Hansen based his political prisoner allegations on the fact Bundy is accused by the government of having “strong anti-federal government views” and that his views are not “principled.”

“Mr. Bundy, in studying the US Constitution, found in the First Amendment that he had freedom of speech and that the government can’t take that away,” Hansen blusters. “And where in all of Anglo-American or Constitutional law is it held that someone’s views must, in the government’s opinion, be ‘principled?’ Are we now in a fascist state where one’s opinions must be, in the opinion of the government, ‘principled?’ This is dangerous talk, to say the least.”

Hansen states that under the Bail Reform Act the government must prove by “clear and convincing” evidence that Bundy poses a danger to the community or it must prove by a “preponderance of the evidence” that he is a flight risk — noting that Bundy has not gone anywhere for two years.

He also recalls that Bundy was never at the “scene of any confrontation, never brandished a weapon, was never armed with any firearm, never directed anyone to assault a federal officer, and never assaulted anyone or committed any battery in his life.”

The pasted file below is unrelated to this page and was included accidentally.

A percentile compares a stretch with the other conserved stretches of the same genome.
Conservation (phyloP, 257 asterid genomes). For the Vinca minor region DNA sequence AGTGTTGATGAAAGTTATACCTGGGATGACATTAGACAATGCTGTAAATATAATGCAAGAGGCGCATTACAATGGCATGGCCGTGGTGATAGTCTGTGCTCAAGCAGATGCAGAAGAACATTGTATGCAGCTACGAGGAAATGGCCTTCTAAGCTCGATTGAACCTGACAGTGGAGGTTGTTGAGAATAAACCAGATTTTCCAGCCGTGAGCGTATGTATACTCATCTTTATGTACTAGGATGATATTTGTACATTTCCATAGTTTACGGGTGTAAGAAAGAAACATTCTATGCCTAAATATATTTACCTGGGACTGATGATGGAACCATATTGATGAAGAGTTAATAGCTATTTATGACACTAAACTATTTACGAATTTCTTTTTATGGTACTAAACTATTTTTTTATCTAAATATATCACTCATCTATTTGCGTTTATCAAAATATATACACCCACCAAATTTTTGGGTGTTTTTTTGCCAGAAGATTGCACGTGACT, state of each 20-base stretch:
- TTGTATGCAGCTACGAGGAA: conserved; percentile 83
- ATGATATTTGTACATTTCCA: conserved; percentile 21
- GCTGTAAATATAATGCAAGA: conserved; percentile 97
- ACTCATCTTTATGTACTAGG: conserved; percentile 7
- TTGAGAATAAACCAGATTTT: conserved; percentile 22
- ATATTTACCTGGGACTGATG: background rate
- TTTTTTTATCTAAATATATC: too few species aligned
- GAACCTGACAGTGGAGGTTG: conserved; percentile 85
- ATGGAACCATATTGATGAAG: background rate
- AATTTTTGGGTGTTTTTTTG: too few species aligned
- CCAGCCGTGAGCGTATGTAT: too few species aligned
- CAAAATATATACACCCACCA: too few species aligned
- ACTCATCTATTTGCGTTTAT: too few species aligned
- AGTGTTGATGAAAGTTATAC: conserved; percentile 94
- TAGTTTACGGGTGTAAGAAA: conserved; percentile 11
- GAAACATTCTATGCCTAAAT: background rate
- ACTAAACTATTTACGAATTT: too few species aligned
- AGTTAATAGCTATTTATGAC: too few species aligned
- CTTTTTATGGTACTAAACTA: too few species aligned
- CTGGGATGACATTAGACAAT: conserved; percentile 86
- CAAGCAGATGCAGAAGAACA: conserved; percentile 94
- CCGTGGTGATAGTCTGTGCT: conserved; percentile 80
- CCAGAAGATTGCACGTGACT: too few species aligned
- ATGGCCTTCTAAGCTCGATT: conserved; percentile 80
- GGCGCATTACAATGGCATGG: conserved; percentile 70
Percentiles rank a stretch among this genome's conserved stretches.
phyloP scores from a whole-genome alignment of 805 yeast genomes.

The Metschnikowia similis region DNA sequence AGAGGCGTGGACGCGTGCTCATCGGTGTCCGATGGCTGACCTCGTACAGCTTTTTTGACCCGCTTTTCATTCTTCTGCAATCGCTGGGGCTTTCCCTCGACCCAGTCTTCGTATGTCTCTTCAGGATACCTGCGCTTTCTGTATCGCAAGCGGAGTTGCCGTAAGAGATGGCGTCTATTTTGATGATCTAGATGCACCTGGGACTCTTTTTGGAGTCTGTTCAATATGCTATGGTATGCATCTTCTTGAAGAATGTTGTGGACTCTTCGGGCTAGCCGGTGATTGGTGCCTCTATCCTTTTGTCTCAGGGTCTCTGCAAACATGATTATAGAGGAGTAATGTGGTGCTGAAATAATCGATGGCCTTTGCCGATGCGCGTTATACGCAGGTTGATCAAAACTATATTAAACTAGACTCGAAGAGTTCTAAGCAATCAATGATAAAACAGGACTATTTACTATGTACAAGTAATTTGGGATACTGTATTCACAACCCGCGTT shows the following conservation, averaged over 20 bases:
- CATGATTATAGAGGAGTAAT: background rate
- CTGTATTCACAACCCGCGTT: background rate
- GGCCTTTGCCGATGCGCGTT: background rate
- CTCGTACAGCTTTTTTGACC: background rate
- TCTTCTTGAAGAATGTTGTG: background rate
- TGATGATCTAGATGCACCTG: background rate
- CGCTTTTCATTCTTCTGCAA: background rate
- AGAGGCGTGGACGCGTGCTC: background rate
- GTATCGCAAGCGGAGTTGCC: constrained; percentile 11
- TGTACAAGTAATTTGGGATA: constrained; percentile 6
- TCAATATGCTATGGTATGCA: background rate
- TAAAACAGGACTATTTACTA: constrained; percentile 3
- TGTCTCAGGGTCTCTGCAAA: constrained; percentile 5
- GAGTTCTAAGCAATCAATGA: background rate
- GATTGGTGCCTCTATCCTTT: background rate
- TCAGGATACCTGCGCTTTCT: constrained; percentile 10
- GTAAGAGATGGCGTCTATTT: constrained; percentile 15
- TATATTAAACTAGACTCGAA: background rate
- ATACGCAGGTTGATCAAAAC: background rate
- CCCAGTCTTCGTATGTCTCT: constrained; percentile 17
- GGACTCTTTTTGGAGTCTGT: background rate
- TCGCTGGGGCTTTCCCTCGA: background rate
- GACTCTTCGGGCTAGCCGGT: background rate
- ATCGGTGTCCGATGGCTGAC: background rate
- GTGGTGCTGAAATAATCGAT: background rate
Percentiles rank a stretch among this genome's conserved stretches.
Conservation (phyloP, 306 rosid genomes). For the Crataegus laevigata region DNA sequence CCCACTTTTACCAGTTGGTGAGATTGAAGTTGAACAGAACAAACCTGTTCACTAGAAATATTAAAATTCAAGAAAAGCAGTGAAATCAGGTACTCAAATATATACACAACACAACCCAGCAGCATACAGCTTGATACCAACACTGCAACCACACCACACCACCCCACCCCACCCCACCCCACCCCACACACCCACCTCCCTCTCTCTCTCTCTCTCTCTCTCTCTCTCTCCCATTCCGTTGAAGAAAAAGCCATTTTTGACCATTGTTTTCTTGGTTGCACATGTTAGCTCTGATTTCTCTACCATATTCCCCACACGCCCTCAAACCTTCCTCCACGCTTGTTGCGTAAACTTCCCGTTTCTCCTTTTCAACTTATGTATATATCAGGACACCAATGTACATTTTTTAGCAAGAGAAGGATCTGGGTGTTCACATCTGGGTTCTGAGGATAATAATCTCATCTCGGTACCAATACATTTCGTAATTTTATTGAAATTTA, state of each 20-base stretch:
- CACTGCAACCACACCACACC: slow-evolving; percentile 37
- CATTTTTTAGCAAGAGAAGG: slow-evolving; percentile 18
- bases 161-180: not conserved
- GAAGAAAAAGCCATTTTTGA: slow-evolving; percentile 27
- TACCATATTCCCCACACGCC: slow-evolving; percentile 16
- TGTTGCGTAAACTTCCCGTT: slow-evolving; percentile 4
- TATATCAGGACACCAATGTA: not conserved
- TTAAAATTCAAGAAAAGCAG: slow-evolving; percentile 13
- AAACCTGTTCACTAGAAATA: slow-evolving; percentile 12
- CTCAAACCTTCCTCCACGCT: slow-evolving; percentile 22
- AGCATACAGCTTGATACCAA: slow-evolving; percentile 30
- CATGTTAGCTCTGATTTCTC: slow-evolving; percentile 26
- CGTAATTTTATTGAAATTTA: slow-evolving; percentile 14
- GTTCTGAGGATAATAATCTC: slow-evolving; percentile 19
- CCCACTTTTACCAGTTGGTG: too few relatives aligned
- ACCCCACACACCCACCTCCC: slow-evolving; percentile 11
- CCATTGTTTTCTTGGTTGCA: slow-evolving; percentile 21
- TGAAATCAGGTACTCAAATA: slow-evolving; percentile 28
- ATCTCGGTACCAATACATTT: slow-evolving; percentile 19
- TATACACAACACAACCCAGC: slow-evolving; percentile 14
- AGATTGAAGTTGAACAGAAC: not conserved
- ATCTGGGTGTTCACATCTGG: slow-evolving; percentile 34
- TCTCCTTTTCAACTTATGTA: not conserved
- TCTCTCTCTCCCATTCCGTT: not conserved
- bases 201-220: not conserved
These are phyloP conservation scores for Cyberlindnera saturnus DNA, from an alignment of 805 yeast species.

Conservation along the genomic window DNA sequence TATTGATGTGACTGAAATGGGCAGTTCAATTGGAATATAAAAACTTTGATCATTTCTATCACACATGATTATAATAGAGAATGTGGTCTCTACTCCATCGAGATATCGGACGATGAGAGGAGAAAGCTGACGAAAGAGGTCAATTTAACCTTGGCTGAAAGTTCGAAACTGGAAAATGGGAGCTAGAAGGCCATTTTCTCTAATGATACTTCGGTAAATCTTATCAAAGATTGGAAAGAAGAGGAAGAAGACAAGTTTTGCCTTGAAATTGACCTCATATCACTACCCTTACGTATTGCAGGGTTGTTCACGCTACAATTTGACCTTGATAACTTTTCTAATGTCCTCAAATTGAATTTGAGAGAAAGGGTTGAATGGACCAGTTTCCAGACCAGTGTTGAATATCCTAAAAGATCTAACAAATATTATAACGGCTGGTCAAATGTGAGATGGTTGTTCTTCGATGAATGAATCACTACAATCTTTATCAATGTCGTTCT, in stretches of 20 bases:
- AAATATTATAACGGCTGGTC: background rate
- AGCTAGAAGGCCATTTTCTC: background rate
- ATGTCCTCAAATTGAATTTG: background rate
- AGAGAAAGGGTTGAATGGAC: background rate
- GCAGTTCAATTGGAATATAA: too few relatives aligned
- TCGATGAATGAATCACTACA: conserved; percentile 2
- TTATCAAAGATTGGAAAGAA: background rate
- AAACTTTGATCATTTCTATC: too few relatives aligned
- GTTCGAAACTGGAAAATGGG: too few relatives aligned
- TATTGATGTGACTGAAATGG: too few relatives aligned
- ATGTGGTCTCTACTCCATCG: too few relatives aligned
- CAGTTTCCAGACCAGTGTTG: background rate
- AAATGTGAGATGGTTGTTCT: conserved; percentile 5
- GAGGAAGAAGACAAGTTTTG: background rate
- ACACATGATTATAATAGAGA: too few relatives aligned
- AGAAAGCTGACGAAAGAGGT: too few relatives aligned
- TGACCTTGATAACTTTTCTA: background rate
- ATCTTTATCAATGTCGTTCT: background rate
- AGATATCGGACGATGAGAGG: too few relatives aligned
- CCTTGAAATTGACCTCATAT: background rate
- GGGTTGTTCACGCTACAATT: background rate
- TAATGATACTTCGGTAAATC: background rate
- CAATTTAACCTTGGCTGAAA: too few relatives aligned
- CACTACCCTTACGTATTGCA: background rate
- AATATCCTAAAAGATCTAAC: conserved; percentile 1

That contrasts somewhat with what prosecutors report Bundy said in an online interview shortly after the armed standoff.

“Bundy expressed dismay that the BLM officers were allowed to leave with their weapons on April 12: ‘we haven’t won the war, we’ve just won one chapter of it, ’” the detention motion states. “Bundy’s characterization of the assault as part of a larger ‘war’ makes clear that his efforts to thwart and interfere with BLM law enforcement officers would carry on.”

The government says that “Bundy is a danger to the community and poses a risk of non-appearance. Bundy cannot overcome the presumption that he should be detained and no conditions or combination of conditions will reasonably assure the safety of others or his appearance at future proceedings,” even though Bundy’s attorney says he would agree to any travel, firearm or GPS tracking restrictions the government would impose in return for being set free.

“Cliven Bundy is about as likely to hurt someone or to flee Nevada as a desert tortoise,” Hansen attests. “It just isn’t going to happen.”

Who is Cliven Bundy? Depends on who you ask.

A version of this column appeared a year ago in the Battle Born Media newspapers — The Ely Times, the Mesquite Local News, the Mineral County Independent-News, the Eureka Sentinel and the Lincoln County Record — and the Elko Daily Free Press.